I have to say, though, that at first I didn't get what you were saying, because I think the use of Mr/President is a completely separate issue from the whole "be careful what you say" issue. I mean, I mostly say good things about the guy but I often call him Obama without the honorific. Not because he doesn't deserve it, but out of habit from reading journalists refer to people by their last names. For many years he was legitimately referred to as "Obama" (in text, anyway), and it can take awhile to make that switch in your head from "Obama" to "President" or "Mr." So the honorific is certainly NICE to use, don't get me wrong--it's a good habit to be in, only that it's a separate issue not related to whether you are speaking in an appropriately respectful manner about the office. (After all, do you say "President" every time you refer to Lincoln or FDR or Jefferson? (Or for that matter, Reagan or Carter?) (Maybe you do and I am a bad American!!) So anyway, all I mean is, the honorific is nice, but I can live without it if the rest of the content of the sentence is framed civilly.

    I can't believe I am writing about this on a Friday night. Aack! Anyway, love to think about such things.....xoxox

  2. Ditto what Giddy said.

    It was never "President Bush" -- it's always "Bush". A lot of the issue comes, too, from the media. They are terrible about using just names. Unless they like the person.

    I am sorry that so many people are talking about the President in such hateful ways, we do need to pray for him and we need to honor his office. Even when he's not honoring to us.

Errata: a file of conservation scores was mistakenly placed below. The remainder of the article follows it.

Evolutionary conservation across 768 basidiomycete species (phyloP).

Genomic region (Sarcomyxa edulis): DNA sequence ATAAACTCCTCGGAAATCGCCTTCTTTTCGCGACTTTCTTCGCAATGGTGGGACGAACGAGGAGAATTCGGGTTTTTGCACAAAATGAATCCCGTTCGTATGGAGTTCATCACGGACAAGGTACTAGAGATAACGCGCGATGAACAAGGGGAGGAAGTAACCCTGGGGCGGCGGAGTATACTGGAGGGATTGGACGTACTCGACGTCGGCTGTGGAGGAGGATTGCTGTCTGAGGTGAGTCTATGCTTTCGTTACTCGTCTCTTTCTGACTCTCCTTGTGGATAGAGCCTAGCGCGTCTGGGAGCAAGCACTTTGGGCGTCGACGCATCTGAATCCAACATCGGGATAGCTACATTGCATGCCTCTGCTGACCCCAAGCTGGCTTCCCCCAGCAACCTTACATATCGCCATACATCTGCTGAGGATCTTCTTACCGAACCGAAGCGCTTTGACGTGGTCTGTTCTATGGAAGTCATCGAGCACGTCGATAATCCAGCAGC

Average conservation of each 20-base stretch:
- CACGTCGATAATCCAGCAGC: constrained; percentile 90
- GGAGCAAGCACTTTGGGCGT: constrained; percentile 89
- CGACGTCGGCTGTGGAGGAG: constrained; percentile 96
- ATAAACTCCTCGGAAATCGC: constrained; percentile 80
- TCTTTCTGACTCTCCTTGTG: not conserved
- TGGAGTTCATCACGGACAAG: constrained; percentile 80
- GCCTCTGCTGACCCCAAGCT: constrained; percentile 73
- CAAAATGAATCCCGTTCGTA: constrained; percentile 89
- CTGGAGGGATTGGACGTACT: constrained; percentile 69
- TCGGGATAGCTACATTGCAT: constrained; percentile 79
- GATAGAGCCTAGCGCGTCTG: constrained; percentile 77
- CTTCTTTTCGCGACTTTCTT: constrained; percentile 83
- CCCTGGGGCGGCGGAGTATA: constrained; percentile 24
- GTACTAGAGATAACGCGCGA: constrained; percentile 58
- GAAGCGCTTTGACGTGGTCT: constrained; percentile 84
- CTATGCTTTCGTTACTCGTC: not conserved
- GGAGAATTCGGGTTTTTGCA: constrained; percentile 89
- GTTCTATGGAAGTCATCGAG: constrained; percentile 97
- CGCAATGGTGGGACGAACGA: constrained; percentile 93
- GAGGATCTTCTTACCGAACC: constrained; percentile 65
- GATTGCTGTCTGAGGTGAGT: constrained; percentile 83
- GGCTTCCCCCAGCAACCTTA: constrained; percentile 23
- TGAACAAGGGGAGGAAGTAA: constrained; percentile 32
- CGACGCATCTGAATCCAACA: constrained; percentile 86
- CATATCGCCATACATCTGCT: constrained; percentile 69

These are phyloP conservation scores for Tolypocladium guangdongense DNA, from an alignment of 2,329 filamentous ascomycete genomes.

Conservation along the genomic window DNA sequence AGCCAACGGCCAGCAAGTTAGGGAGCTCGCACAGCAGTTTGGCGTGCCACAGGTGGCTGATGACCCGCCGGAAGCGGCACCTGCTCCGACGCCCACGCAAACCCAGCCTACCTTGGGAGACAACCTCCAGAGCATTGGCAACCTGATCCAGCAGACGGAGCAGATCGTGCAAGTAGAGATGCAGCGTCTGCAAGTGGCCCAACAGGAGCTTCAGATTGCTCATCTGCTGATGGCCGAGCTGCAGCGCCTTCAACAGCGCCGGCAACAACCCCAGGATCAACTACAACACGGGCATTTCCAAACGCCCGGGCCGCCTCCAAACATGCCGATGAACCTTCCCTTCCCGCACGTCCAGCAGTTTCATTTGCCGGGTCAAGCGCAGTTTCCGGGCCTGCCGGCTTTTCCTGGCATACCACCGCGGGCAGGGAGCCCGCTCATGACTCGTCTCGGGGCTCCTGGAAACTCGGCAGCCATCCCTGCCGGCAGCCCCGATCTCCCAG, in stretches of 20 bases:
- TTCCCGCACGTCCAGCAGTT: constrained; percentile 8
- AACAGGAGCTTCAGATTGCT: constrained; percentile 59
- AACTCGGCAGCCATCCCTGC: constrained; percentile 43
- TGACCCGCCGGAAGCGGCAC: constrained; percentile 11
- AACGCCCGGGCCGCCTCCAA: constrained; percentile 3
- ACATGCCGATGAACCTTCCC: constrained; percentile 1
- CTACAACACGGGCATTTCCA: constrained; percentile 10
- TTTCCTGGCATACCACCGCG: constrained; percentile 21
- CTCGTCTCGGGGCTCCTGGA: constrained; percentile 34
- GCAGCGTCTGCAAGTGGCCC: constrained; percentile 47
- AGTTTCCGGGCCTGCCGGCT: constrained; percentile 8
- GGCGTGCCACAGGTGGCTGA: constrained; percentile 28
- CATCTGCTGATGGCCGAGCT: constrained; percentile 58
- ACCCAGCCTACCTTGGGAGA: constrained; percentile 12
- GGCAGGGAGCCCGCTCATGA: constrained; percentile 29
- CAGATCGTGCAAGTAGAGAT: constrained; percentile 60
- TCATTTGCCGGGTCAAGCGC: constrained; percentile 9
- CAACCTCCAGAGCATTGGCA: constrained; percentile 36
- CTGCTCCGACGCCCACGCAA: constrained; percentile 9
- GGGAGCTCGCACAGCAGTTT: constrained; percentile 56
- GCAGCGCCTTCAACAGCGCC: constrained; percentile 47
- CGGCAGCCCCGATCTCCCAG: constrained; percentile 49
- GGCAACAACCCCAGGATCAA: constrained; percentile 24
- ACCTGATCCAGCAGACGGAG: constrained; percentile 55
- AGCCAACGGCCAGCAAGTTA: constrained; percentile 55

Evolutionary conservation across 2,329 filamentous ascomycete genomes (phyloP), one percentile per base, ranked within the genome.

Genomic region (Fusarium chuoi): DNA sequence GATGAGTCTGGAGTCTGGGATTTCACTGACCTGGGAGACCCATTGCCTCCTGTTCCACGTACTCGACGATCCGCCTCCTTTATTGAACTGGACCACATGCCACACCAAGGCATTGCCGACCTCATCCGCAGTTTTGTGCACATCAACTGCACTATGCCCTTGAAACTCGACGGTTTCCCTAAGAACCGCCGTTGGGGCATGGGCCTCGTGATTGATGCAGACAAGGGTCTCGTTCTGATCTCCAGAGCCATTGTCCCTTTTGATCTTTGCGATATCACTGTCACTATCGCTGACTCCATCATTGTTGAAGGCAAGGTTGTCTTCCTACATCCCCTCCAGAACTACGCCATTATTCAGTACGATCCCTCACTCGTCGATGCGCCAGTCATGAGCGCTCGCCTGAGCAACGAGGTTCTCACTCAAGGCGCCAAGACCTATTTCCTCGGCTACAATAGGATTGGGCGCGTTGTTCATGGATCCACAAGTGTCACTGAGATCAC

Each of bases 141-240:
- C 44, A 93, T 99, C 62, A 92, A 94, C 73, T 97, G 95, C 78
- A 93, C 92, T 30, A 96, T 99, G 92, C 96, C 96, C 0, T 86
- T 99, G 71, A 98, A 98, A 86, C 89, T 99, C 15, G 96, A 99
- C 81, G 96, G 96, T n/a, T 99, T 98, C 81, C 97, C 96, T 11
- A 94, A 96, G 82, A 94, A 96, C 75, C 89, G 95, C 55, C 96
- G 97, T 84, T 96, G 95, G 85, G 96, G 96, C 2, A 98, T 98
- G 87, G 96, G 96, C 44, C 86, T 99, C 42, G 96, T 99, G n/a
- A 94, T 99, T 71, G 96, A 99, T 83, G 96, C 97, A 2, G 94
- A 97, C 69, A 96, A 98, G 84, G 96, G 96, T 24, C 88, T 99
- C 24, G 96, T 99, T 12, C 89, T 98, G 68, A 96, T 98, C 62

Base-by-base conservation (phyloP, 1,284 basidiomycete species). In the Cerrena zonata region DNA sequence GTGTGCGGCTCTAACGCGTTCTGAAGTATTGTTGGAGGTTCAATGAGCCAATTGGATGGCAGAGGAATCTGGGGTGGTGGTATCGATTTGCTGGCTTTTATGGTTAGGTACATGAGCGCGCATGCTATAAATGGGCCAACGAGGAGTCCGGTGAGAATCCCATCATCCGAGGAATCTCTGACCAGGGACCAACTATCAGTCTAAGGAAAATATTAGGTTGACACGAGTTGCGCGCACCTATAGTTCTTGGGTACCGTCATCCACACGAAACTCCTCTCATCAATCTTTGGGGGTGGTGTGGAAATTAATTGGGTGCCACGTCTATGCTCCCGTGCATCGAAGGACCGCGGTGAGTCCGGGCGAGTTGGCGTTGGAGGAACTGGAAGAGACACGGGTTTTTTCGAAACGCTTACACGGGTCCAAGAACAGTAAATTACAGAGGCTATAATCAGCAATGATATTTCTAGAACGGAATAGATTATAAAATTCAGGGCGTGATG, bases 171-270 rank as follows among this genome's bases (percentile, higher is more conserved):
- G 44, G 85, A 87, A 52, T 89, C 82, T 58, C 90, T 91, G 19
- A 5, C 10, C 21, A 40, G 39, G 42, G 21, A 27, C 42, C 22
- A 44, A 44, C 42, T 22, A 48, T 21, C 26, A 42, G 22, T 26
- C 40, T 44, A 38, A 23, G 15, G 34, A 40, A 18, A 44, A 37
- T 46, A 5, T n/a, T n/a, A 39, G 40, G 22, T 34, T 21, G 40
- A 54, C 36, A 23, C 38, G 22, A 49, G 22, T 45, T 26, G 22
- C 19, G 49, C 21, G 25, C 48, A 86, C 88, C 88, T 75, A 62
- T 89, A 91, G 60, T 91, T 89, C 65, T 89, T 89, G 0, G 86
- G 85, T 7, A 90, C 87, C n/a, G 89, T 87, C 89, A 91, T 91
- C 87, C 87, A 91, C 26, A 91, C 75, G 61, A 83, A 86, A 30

3. Oh gosh thank you! I cringed this past fall during election season every time I heard 9,10, and 11 year olds referring to Pres. Obama as the antichrist. Sadly this was from christian circles.

  4. I see what you're saying, G, but remember that I am in the south, where people pretty much always use some sort of title, whether it's Miss Sarah or Dr. Small or yes, sir. Calling someone by just his/her last name stands out in stark contrast, clearly offensive. You're right--if it is framed civilly, that puts a different spin on it. But I'm not talking about adults speaking civilly here; I'm talking about kids speaking disrespectfully because they are parroting their parents.

  5. I love what you said in this post.

  6. Wow! I have been so concerned about this very thing. I've heard startling remarks from the children of our homeschool friends, as well as from people at church.

    It started well before the election results were in, even, with well-meaning Christians bombarding email boxes with myths, and misinformation. At first, I assumed they would appreciate a link to the context, or even the truth on the topic for those more blatantly false emails, but I quickly learned that few were interested in the truth when it came to Mr. Obama. They were only interested in defeating him by hook or by crook. I think a defeat on that basis is hollow and we should choose real issues, not fake stories to defeat a politician we don't respect.

    I think our Christian ethic applies at all times, and to all situations. Maybe we could look at this as a four year-long opportunity to learn to apply that principle.

    Let us not forget that God still sits on His throne. Who knows what surprises we may encounter if we spend our time praying for God to lead our nation instead of plotting the demise of our leadership.

  7. Agree with your POV. I think that it's nearly impossible to "walk the line" (or the narrow road if you're into New Testament analogies) once you allow politics and the attendant polarization into any discussion. Sure, there's a time and a place but it's not public prayer, sermons from the pulpit or group gatherings of BHEA.

  8. I'm so behind on blogs. Just got all caught up on yours. :)

    Loved this post. So true. I feel uncomfortable if I DON'T use "President."

    But you, I'm going to call Small.